China’s New President Sets Up a Potential Showdown, With Himself

Jun 23, 2013

Police officers outside the People’s Bank of China, the country’s central bank, in Beijing. The bank eased up on a cash squeeze Friday, a day after interest and interbank lending rates soared.


The turbulence that struck China’s banks this week is the latest episode in a political drama likely to play out in coming months: President Xi versus President Xi.

The country’s new leader, Xi Jinping, has ignited expectations of bold economic liberalization, but he has also cast himself as a resolute defender of Communist Party control, leaving even insiders uncertain about how far he will push changes that could strain the webs of state patronage and unsettle the stability that he and many other officials also prize.

The changes proposed by some Chinese officials include rolling back certain state controls on prices of energy and natural resources, encouraging private business in industries long dominated by state conglomerates and bringing more market competition into the financial sector.

But such ambitions could falter in the face of opposition from other officials and state-owned companies, as well as the concerns of party leaders about social instability and slowing growth. The turmoil of bank-to-bank loans is but one example of the kind of economic jitters and pitfalls that Mr. Xi and his colleagues could confront as they grapple with these policy choices, analysts said.

“So much risk has already been accumulated, but they need to avoid panic while pushing forward real reforms,” said Tao Ran, an economics professor and director of the China Center for Public Economics and Governance at Renmin University in Beijing. “It’s politically very difficult.”

The interest rates that banks charge to lend to each other shot up Thursday and lending between banks nearly seized up after the People’s Bank of China uncharacteristically failed to intervene to relieve a cash squeeze. The move seemed to be part of the government’s effort to force state banks to cut lending to inefficient or risk-laden programs favored by local officials and politically connected investors, many of them state-owned companies.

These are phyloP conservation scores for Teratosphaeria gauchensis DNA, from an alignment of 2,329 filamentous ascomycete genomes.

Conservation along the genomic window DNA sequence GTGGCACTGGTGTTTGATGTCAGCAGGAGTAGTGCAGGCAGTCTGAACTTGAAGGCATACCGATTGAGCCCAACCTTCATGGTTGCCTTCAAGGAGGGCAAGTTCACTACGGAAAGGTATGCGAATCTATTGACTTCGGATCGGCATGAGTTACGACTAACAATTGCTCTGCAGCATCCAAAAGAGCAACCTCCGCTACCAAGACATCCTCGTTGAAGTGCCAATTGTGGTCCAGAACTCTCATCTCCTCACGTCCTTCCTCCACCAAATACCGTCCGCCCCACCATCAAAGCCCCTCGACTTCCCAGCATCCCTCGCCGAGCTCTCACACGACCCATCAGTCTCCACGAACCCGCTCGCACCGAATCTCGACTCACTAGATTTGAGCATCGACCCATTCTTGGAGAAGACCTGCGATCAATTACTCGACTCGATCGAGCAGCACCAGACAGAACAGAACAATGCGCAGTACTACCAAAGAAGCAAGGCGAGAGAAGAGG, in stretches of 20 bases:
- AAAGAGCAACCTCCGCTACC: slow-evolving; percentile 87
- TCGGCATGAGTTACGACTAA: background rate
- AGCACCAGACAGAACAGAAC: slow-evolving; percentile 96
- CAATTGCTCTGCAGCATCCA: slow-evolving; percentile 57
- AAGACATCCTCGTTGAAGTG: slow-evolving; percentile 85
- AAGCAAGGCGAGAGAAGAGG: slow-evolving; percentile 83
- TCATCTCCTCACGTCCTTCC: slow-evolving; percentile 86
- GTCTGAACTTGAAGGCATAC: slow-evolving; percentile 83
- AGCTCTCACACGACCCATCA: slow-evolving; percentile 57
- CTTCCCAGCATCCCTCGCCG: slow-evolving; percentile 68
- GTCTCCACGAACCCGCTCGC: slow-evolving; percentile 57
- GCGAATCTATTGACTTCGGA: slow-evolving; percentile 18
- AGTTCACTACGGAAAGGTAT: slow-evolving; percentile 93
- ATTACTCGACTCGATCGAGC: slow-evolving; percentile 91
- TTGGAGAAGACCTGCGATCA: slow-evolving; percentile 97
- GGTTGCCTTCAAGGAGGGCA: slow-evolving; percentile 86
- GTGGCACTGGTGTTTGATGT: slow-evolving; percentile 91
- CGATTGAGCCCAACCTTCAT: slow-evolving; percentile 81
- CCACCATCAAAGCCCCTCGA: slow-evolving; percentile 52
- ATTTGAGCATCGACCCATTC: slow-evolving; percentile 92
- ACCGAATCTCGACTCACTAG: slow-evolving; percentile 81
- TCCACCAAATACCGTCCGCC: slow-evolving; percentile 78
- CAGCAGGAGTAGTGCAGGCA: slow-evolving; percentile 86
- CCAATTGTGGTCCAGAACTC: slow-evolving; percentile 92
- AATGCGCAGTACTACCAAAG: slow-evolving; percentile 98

On Friday, the People’s Bank of China appeared to retreat a bit from its hard-line stance, and financial industry executives said the central bank was releasing more money for lenders, calming investors whose worries about China’s growth had rippled across stock markets. Bank-to-bank rates climbed down from Thursday’s record highs, but the situation remained volatile.

“I thought that was a show of policy makers’ determination,” Yiping Huang, chief economist for emerging Asia at Barclays Capital in Hong Kong, said of the cash crunch. “They want to impose some near-term pain for long-term benefits. What they are doing is preparing steps for liberalization and, hopefully, for better market discipline.”

In China, the Communist Party’s power rests on a marriage of political and economic control, but Prime Minister Li Keqiang and other officials have said market liberalization is needed to foster new sources of growth.

Yet those changes could require painful, even risky, surgery on the party’s limbs of power: state-owned banks, local governments, and companies and investment vehicles controlled by the government. And that is the conundrum facing China’s leaders: they want to maintain the growth needed to satisfy an increasingly prosperous and vociferous society, yet worry that the proposed changes could erode the political reach and stability they see as underpinning one-party rule.

“Economic reform, I mean real reform, undoubtedly now involves questions about the political system, because excessive state power is a key issue,” said Deng Yuwen, who was dismissed this year as an editor at a party newspaper, The Study Times, after bluntly criticizing state policies.

Mr. Xi, as party leader, must come up with at least part of his answer to these questions by autumn, when the party’s Central Committee gathers. With slightly more than 200 senior officials as full, voting members, the committee meets in seclusion at least once a year to approve policy priorities. This meeting, or plenum, is the third for this cohort of the committee — by custom, third plenums set the direction for economic policy — and Mr. Xi and other officials have indicated that they want this gathering to unveil major changes.